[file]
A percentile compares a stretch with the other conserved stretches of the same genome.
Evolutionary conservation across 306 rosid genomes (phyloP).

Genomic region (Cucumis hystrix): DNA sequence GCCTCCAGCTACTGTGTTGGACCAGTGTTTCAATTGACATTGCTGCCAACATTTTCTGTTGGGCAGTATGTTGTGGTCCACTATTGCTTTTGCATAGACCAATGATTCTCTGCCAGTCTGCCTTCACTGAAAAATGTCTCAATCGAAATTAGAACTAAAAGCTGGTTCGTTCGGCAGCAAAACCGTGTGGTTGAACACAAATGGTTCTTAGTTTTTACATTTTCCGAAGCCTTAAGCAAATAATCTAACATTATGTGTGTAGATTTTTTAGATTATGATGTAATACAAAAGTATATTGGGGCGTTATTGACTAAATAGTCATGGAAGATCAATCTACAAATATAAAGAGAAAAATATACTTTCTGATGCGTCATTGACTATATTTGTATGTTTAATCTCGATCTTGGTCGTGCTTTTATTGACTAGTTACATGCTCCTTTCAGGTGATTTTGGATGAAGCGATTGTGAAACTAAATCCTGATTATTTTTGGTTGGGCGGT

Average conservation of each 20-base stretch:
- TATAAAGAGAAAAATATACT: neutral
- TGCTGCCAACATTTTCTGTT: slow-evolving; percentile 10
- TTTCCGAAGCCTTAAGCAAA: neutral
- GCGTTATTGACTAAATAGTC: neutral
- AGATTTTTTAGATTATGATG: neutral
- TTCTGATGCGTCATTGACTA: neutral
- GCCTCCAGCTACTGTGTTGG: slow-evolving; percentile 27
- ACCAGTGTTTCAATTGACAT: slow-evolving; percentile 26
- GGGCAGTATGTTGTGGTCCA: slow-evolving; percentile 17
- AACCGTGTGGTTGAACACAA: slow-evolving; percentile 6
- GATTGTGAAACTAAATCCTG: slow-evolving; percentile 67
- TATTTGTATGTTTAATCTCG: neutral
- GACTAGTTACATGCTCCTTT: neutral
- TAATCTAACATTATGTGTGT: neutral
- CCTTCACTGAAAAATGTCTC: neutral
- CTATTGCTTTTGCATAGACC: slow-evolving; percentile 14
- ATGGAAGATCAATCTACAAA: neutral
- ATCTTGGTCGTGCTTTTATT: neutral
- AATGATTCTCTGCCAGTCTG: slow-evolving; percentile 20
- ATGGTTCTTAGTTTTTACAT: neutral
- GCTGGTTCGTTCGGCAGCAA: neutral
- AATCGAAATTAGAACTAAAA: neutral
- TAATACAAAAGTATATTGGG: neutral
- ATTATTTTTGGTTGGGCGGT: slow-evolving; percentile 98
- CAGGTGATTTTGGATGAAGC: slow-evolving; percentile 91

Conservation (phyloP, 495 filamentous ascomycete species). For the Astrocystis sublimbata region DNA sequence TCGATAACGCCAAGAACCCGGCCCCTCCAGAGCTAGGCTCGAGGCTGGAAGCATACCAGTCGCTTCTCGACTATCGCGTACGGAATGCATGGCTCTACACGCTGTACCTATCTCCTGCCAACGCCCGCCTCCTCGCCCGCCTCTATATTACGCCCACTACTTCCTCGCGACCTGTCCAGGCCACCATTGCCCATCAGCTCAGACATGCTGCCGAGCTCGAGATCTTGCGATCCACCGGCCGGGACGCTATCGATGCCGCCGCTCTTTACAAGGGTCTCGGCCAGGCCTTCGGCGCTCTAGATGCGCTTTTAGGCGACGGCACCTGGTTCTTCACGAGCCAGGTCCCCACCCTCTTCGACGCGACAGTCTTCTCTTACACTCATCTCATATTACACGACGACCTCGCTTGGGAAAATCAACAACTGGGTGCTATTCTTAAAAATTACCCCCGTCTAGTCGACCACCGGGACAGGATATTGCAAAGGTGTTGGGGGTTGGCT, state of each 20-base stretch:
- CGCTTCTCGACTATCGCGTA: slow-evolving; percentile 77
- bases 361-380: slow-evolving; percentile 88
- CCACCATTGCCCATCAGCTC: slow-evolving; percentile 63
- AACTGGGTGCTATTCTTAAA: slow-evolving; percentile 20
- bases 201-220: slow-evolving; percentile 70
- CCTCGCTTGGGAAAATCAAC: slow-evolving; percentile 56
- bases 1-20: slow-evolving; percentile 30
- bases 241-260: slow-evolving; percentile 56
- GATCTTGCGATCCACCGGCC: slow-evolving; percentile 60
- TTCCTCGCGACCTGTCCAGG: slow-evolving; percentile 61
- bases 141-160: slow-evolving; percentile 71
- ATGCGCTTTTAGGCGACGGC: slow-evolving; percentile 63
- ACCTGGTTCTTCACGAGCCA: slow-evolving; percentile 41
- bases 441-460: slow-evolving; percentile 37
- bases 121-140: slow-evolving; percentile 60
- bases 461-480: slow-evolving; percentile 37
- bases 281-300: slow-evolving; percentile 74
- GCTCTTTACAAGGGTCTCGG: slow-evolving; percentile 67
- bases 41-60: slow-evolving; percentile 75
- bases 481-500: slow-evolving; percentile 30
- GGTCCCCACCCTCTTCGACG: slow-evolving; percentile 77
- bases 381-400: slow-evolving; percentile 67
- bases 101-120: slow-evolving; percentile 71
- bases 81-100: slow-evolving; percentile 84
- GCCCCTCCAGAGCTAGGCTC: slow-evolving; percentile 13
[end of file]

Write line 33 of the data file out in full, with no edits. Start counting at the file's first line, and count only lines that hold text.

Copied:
- CCACCATTGCCCATCAGCTC: slow-evolving; percentile 63